Includes some classical electro, dirty house and hints of rave— wherever rhythmic texture is the prime objective while melody and aesthetics are secondary.

Thank you to Derek and Chickens Don’t Clap! for giving me the place to put this together. Hope you enjoy it!

You can stream and download this excellent mix below. Be sure check out some of psychic surgery’s own productions over at his SoundCloud.

Download: CDC! Guest Mix #001: psychic surgery


  1. Shed – 44A (Hard Wax forever!)
  2. Instra:Mental – User
  3. Lone – Cobra
  4. Stigmata – Crawlspace
  5. R-Zone – Hardcore Track
  6. Martyn – Forgiveness Step 2
  7. Emptyset – Completely Gone
  8. Bambounou – Challenger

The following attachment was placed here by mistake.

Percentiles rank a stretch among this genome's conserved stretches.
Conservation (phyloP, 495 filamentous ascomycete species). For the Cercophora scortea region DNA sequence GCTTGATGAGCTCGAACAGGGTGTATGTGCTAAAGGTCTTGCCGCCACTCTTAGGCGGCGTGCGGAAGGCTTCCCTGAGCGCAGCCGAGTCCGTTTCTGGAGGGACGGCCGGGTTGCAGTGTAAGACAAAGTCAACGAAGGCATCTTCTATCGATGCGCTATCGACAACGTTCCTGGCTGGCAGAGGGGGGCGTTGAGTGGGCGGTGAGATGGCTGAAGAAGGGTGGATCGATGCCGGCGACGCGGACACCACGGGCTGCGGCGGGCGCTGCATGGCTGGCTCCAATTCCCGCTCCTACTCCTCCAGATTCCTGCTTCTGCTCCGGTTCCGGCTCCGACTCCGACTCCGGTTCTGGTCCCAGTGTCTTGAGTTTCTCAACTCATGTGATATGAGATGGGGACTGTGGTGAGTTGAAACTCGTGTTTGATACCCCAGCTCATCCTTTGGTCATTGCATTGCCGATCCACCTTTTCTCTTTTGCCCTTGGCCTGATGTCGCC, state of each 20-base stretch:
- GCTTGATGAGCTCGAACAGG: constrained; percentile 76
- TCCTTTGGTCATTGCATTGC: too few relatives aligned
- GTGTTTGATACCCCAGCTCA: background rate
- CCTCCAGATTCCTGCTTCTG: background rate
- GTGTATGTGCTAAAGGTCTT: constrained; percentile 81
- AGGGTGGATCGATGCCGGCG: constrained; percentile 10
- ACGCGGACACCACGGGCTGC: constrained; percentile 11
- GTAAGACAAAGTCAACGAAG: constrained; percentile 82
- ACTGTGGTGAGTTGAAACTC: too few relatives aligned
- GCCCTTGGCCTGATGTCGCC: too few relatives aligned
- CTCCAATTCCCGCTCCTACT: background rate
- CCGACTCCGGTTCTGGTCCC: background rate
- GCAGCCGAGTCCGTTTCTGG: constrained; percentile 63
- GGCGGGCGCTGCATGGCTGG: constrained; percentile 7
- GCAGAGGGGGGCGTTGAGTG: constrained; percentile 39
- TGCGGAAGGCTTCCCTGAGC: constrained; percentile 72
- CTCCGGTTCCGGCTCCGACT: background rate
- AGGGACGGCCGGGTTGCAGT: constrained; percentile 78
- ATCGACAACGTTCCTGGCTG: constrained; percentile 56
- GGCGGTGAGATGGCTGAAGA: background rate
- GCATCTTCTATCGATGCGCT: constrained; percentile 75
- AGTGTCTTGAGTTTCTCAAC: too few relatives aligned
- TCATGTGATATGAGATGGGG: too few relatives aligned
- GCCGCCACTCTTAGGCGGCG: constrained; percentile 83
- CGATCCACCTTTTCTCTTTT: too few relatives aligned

9. Silicon Scally – Process (Morphology Remix)
  10. Legowelt – Fundamental Superstition
  11. Clemens Neufeld – Eternal Spheres
  12. Gesaffelstein – Video Exposition (Original Mix)
  13. Unspecified Enemies – Insurgency Soul
  14. Helix – Whoosh Ice Dispenser
  15. Das Ding – Hyperinformed Superconsumer

ON REPEAT: Main Attrakionz – “G.O. Style” (prod. by Friendzone)



ON REPEAT is a feature at Chickens Don’t Clap! that draws special attention to my favorite, faaaavorite tracks. It’s all love here, but these jams are the cream of the crop in my world right now.

It may only be mid-March, but it’s 90 degrees in San Diego right now. As our state plummets further into the throes of a mega-drought and continues to warm along with the rest of the planet, I suppose we’ll have to get used to summer coming a bit earlier and lasting a bit longer here in Southern California. Any good summer needs a soundtrack— before we all slip into the Pacific Ocean, at least. I, for one, plan on keeping this new shimmering, Friendzone-produced Main Attrakionz jawn on repeat until I’m six feet below sea level.